During late 60s and early 70s, Frontier had carved out a niche for itself among Left intellectuals, activists and academicians. At the same time, it had also become a necessary reading material for sleuths of various intelligence agencies.
The magazine offered a ringside view of polemics in radical Left groups. It also provided a rare glimpse into developments in the Naxalite movement. It was the kind of stuff the intelligence agencies would give their right arm for.
But it still came as a surprise when two intelligence officers visited my village in North Bihar to make inquiries about me. It naturally alarmed my father. He advised me to shift from Ranchi, as suggested by the ‘CID inspector’.
I loved Ranchi – not only for its beauty and climate. It was a civilised, clean, small town, unlike uncouth, dirty and unwieldy Patna, where I was being asked to move.
Captain Philip F. Reynolds
More than me, the news upset my patron, Captain Philip F. Reynolds, an Englishman settled in Ranchi. Probably he took it as a personal stigma because the sleuths visited my village soon after I started living in an outhouse of his bungalow.
Reynolds was one of those few Britishers who had decided to stay in India after Independence.
The ex-army man, a bachelor, lived in a small, crumbling bungalow with a few cats, one dog, a parrot, some books, a collection of tobacco pipes and a huge snake that was fond of crawling out of bushes even during daytime.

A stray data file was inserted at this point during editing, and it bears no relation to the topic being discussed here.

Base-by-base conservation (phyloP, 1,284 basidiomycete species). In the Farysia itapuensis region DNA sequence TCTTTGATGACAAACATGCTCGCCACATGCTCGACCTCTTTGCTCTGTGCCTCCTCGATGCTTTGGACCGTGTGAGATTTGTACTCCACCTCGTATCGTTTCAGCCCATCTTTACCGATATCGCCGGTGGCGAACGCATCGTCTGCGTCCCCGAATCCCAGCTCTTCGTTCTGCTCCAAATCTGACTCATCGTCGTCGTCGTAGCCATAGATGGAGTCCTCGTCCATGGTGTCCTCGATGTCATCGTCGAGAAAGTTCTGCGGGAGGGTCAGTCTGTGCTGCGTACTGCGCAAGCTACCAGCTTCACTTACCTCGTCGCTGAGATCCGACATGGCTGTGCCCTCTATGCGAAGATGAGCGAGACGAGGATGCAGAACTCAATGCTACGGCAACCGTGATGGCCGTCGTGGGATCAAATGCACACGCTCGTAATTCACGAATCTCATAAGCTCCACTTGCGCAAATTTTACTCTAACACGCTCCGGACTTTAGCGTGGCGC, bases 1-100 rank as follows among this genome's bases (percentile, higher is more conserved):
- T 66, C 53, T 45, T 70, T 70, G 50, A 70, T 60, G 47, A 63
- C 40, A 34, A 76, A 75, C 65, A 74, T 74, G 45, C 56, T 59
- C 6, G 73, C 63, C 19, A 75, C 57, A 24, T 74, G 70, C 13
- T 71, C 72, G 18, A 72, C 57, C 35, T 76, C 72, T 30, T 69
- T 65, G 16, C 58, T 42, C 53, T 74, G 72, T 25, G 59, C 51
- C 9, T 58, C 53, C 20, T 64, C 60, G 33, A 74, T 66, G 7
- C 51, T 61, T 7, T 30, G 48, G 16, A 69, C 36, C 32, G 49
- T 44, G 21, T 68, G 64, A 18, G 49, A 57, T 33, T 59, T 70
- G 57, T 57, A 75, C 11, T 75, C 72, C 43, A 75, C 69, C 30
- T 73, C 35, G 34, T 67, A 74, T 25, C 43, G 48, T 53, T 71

The place was set deep inside a vast orchard of mango, litchi and guava, alongside some vegetable plots and rose plants. It was famous in the area as ‘Angrez Ka Bangla’.
The tall, lean, stooping Englishman was in his early 50s then. He was an agreeable, kind man, although an introvert. He practised architecture for a living.
His bungalow at 26, Morabadi Road, shared its boundary with Ranchi College hostel where I used to live. That is how I came into contact with him.
He offered accommodation to me in an outhouse of his bungalow. I jumped at the opportunity. He took me under his wings, introducing me to English literature, Chinese food and western classical music. Even as I was staying with him, he came into some kind of inheritance and asked to come to London to claim the title of Lord D’Acre.
Learning of the police visit to my village, an enraged Reynolds hired services of a lawyer, who drafted a ‘title suit’ on my behalf asking the State to declare that “the plaintiff has no link with any political party or their activities.”
I was a minor. So, the ‘title suit’ needed my father’s permission. Lord D’Acre travelled 400 km to my village to seek it. But die had been cast. After a few weeks, I migrated from Ranchi to Patna University.
If you want to read my last article from Ranchi, please click here. The piece, carried by The Frontier, reveals what different Naxalite factions think about each other.